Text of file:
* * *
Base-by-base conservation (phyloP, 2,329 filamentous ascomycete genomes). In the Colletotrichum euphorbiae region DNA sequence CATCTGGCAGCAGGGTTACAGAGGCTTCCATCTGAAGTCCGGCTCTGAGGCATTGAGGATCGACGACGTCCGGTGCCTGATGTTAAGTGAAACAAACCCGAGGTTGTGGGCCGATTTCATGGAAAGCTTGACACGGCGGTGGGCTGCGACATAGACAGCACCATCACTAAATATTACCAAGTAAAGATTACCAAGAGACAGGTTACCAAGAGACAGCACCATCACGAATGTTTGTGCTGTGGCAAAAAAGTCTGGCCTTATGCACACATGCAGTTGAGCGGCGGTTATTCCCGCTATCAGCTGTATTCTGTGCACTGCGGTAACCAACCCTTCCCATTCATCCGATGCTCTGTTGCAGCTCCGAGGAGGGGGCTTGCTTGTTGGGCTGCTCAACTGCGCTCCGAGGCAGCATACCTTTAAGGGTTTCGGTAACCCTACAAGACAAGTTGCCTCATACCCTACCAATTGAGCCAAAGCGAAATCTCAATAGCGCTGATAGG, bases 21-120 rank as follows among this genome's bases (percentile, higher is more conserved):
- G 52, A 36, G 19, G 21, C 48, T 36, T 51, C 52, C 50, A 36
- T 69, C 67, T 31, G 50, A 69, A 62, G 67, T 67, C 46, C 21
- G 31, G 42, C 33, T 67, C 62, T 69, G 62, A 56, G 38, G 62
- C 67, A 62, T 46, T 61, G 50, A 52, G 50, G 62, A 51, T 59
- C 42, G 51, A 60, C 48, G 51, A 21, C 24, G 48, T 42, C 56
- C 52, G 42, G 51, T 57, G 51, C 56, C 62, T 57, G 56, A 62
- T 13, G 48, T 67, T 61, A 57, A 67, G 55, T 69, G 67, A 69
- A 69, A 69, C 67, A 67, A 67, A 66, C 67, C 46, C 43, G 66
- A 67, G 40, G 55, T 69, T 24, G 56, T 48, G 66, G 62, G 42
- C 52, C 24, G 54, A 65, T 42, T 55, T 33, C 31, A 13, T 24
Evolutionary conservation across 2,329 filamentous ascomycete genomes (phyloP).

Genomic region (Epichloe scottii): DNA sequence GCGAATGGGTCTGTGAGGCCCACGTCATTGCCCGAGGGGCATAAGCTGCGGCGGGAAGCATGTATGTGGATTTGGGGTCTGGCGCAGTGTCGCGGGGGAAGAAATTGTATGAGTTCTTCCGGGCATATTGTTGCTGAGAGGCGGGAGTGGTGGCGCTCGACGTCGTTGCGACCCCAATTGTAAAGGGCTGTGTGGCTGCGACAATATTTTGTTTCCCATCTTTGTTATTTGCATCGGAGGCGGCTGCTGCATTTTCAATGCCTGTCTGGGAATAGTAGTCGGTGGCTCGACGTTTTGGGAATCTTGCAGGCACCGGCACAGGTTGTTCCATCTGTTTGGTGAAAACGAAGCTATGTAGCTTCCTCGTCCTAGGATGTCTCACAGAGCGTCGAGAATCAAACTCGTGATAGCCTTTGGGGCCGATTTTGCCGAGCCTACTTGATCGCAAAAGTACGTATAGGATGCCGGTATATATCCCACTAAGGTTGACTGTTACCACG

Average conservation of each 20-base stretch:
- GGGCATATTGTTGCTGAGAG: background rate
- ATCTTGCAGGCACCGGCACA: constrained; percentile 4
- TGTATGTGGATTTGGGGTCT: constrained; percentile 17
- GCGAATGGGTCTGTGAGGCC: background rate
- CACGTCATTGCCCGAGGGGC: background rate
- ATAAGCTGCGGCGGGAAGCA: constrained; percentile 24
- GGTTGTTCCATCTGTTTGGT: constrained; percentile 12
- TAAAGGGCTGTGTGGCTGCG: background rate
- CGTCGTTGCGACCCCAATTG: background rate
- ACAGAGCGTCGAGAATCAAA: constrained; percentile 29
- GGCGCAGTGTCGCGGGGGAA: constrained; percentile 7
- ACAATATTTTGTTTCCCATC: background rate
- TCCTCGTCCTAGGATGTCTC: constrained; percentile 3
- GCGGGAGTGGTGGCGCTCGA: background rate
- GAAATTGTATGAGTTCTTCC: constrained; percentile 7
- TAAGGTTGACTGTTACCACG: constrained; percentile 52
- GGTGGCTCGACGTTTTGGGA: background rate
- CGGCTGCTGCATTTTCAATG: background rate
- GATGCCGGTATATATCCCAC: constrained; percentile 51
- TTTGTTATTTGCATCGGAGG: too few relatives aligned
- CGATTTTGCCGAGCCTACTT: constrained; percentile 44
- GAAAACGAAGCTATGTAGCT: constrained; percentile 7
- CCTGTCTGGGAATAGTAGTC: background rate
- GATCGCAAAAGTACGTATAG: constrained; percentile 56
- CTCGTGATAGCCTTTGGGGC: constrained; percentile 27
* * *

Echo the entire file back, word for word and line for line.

Base-by-base conservation (phyloP, 2,329 filamentous ascomycete genomes). In the Colletotrichum euphorbiae region DNA sequence CATCTGGCAGCAGGGTTACAGAGGCTTCCATCTGAAGTCCGGCTCTGAGGCATTGAGGATCGACGACGTCCGGTGCCTGATGTTAAGTGAAACAAACCCGAGGTTGTGGGCCGATTTCATGGAAAGCTTGACACGGCGGTGGGCTGCGACATAGACAGCACCATCACTAAATATTACCAAGTAAAGATTACCAAGAGACAGGTTACCAAGAGACAGCACCATCACGAATGTTTGTGCTGTGGCAAAAAAGTCTGGCCTTATGCACACATGCAGTTGAGCGGCGGTTATTCCCGCTATCAGCTGTATTCTGTGCACTGCGGTAACCAACCCTTCCCATTCATCCGATGCTCTGTTGCAGCTCCGAGGAGGGGGCTTGCTTGTTGGGCTGCTCAACTGCGCTCCGAGGCAGCATACCTTTAAGGGTTTCGGTAACCCTACAAGACAAGTTGCCTCATACCCTACCAATTGAGCCAAAGCGAAATCTCAATAGCGCTGATAGG, bases 21-120 rank as follows among this genome's bases (percentile, higher is more conserved):
- G 52, A 36, G 19, G 21, C 48, T 36, T 51, C 52, C 50, A 36
- T 69, C 67, T 31, G 50, A 69, A 62, G 67, T 67, C 46, C 21
- G 31, G 42, C 33, T 67, C 62, T 69, G 62, A 56, G 38, G 62
- C 67, A 62, T 46, T 61, G 50, A 52, G 50, G 62, A 51, T 59
- C 42, G 51, A 60, C 48, G 51, A 21, C 24, G 48, T 42, C 56
- C 52, G 42, G 51, T 57, G 51, C 56, C 62, T 57, G 56, A 62
- T 13, G 48, T 67, T 61, A 57, A 67, G 55, T 69, G 67, A 69
- A 69, A 69, C 67, A 67, A 67, A 66, C 67, C 46, C 43, G 66
- A 67, G 40, G 55, T 69, T 24, G 56, T 48, G 66, G 62, G 42
- C 52, C 24, G 54, A 65, T 42, T 55, T 33, C 31, A 13, T 24
Evolutionary conservation across 2,329 filamentous ascomycete genomes (phyloP).

Genomic region (Epichloe scottii): DNA sequence GCGAATGGGTCTGTGAGGCCCACGTCATTGCCCGAGGGGCATAAGCTGCGGCGGGAAGCATGTATGTGGATTTGGGGTCTGGCGCAGTGTCGCGGGGGAAGAAATTGTATGAGTTCTTCCGGGCATATTGTTGCTGAGAGGCGGGAGTGGTGGCGCTCGACGTCGTTGCGACCCCAATTGTAAAGGGCTGTGTGGCTGCGACAATATTTTGTTTCCCATCTTTGTTATTTGCATCGGAGGCGGCTGCTGCATTTTCAATGCCTGTCTGGGAATAGTAGTCGGTGGCTCGACGTTTTGGGAATCTTGCAGGCACCGGCACAGGTTGTTCCATCTGTTTGGTGAAAACGAAGCTATGTAGCTTCCTCGTCCTAGGATGTCTCACAGAGCGTCGAGAATCAAACTCGTGATAGCCTTTGGGGCCGATTTTGCCGAGCCTACTTGATCGCAAAAGTACGTATAGGATGCCGGTATATATCCCACTAAGGTTGACTGTTACCACG

Average conservation of each 20-base stretch:
- GGGCATATTGTTGCTGAGAG: background rate
- ATCTTGCAGGCACCGGCACA: constrained; percentile 4
- TGTATGTGGATTTGGGGTCT: constrained; percentile 17
- GCGAATGGGTCTGTGAGGCC: background rate
- CACGTCATTGCCCGAGGGGC: background rate
- ATAAGCTGCGGCGGGAAGCA: constrained; percentile 24
- GGTTGTTCCATCTGTTTGGT: constrained; percentile 12
- TAAAGGGCTGTGTGGCTGCG: background rate
- CGTCGTTGCGACCCCAATTG: background rate
- ACAGAGCGTCGAGAATCAAA: constrained; percentile 29
- GGCGCAGTGTCGCGGGGGAA: constrained; percentile 7
- ACAATATTTTGTTTCCCATC: background rate
- TCCTCGTCCTAGGATGTCTC: constrained; percentile 3
- GCGGGAGTGGTGGCGCTCGA: background rate
- GAAATTGTATGAGTTCTTCC: constrained; percentile 7
- TAAGGTTGACTGTTACCACG: constrained; percentile 52
- GGTGGCTCGACGTTTTGGGA: background rate
- CGGCTGCTGCATTTTCAATG: background rate
- GATGCCGGTATATATCCCAC: constrained; percentile 51
- TTTGTTATTTGCATCGGAGG: too few relatives aligned
- CGATTTTGCCGAGCCTACTT: constrained; percentile 44
- GAAAACGAAGCTATGTAGCT: constrained; percentile 7
- CCTGTCTGGGAATAGTAGTC: background rate
- GATCGCAAAAGTACGTATAG: constrained; percentile 56
- CTCGTGATAGCCTTTGGGGC: constrained; percentile 27